When using KDE Plasma you can simple create Activities (click here to see how to create an activity) for each of your full screen running application and easily switch between them. In my case I created three Acitivites, one for YouTube Leanback, one for Kodi and one for Jellyfin. A of course there is the StandardActivity, which is just my normal desktop for viewing other content like photos or playing a Steam game. This way I can switch through all my full screen applications via Super + Tab (or backwards with Super + Shift + Tab).
7. KDE Connect
If you dont wan’t to use the keyboard the whole time to control your media on your HTPC, you should try KDEConnect on your Smartphone. You’ll get the app from the F-Droid Store: KDE Connect. Next just install the application on your host with:
apt install kdeconnect
and pair the two devices. By default whenever media is played on your HTPC the app will now present you an interface to control it (with play, pause, next etc.). Also you are able to control the mouse via touch on your Smartphone. And there are some other functions you should check out as well.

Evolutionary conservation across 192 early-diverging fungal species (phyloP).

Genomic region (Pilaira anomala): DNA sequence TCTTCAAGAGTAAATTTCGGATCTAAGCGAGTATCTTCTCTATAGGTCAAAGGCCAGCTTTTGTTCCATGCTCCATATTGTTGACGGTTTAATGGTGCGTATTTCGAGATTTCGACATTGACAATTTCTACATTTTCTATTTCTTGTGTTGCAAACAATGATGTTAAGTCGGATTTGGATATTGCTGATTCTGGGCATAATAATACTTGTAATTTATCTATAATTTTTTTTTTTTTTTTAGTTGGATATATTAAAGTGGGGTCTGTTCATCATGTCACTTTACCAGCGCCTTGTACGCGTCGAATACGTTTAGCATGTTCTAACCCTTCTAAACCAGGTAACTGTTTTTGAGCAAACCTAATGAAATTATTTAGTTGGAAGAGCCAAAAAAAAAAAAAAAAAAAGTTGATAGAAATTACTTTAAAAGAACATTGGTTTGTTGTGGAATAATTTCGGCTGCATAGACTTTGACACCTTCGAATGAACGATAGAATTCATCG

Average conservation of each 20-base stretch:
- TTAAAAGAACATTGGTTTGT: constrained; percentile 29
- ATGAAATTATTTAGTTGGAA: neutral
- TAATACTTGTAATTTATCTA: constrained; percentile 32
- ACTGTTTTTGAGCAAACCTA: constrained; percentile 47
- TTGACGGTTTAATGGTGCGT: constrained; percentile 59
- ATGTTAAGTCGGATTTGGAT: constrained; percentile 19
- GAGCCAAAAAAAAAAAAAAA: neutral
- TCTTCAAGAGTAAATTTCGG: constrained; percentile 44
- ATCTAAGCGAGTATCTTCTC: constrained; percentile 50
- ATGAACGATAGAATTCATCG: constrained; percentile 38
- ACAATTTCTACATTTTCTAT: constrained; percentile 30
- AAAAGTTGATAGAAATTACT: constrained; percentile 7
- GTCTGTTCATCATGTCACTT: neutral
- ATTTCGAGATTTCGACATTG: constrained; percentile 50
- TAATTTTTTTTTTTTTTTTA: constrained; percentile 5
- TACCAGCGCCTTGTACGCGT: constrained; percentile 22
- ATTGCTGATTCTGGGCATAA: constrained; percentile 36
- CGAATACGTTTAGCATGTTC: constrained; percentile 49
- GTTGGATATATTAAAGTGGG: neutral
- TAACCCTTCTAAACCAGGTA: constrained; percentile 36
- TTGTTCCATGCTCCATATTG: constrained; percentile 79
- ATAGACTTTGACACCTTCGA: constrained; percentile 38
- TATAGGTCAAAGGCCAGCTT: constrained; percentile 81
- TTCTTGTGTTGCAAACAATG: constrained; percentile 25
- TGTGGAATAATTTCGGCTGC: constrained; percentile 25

I’m really enjoying this new setup. It’s much more powerful, flexible and easier to handle than my old RaspberryPi 3. I will keep an eye on whether there will be problems with a system update in the future.
Recently I had to setup a new Proxmox host and also had to setup a VPN to access the network of the host. This time I gave PiVPN a try, since it recently added support for Wireguard. So first I installed Wireguard on the host like here (without adding the TUN device to the containers config), set up a new unprivileged container running debian buster, set up port forwarding in the router, installed curl followed by the one liner for PiVPN.
The diff command tells you what files were changed/added/deleted between snapshots.
#list snapshots of a dataset
zfs list -rt snapshot | grep zpool/dataset
#choose two snapshots and use the diff command
zfs diff -FH zpool/dataset@zfs-auto-snap_monthly-2020-03-01-0552 zpool/dataset@zfs-auto-snap_monthly-2020-04-01-0452
The diff command can also show the difference between a snapshot and a current dataset.